By User12601034-Oracle on Apr 01, 2015
Smile at people every day; Talk to my team to really get to know them; Remember to marry employee desires to corporate strategy; Know the top three things that motivate each employee; Help tie personal goals to corporate goals; Have 1:1 meetings; Have career conversations with each employee; Avoid blame; Bring others along on a change journey; Build trust; Maintain integrity; Build meaningful relationships and networks; Conduct an annual performance review; Be vulnerable...be strong; Communicate often...don't over-communicate.
I'm sure you get the picture. So, I've boiled it down to just one single rule for being a great leader: Treat everyone on your team the way you would like to be treated.
This is a rule that was drilled into us in kindergarten, but
somewhere along the way, we forgot about it. It's the "Golden Rule" in
many religions, but somewhere along the way, we forgot about it. It's
the rule of the philosopher Plato when he said "Be kind, for everyone is
fighting a hard battle." But we forget about it.
Instead, we rush to work in a traffic jam that is being created just
to piss us off and start our day off wrong. The person in front of you
saw you coming up to the door and slammed it in your face instead. The
one employee that you really needed to perform today should know that
you need more from them. And why did your whole team decide to slack
off when you needed them working hard. By golly, you have a right to be
mad as hell and take it out on everyone!
But we forget.
Take a deep breath.
That traffic jam occurred because there was an accident on the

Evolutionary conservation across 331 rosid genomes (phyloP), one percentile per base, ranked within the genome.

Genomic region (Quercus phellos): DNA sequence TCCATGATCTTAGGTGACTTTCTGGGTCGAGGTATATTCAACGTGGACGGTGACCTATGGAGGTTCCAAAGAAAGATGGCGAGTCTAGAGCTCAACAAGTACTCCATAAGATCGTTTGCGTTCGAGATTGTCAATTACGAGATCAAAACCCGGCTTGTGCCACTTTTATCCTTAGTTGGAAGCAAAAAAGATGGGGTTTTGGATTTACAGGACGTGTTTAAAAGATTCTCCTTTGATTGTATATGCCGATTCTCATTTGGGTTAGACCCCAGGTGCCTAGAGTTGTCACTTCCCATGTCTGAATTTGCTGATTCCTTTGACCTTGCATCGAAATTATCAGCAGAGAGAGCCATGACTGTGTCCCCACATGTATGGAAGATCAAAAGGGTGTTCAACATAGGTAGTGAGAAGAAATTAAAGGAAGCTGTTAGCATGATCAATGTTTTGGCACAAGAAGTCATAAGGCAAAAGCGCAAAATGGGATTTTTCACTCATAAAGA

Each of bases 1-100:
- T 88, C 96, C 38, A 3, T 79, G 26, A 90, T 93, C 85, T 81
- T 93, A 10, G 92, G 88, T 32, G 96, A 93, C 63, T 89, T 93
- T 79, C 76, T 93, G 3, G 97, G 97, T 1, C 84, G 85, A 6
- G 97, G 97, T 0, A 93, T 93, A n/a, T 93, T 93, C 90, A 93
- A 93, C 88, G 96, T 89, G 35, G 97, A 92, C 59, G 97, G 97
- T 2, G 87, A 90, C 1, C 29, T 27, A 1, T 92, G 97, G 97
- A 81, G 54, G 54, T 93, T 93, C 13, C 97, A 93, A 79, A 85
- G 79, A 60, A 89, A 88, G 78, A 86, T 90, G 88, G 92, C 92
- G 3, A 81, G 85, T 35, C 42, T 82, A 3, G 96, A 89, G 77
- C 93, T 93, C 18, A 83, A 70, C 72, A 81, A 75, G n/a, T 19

highway, and someone was killed. The person going through the door in
front of you happened to be blind and didn't even know you were there.
The distracted employee just learned yesterday that her parent had a
stroke. And that team that wasn't working...they were working to
support their co-worker who was just diagnosed with cancer.
Treat everyone on your team the way you would like to be treated.
Instead of being mad that a traffic jam exists, use the time to think
about how you're going to approach a specific problem. Instead of
assuming ill-intent from your employee, ask her "I notice that you're
attention isn't really here today. Is something going on?" Instead of
being mad that someone in front of you didn't hold the door, hold the
door for the person behind you. And instead of assuming that your team
isn't working, ask them what is top of their mind.
Most people don't wake up and plan how they are going to make
everyone around them miserable. They don't plan how badly they can
screw up at work. They don't plan how they're going to make everyone
else look bad.
So the next time you are interacting with your employees, think about how you would like to be treated. Ask instead of assuming. Listen with respect. Show compassion. Act like a human being. Remember Plato's advice to "Be kind." Chances are pretty good that you'll learn something about your employees, and they'll learn that you are, indeed, a great leader.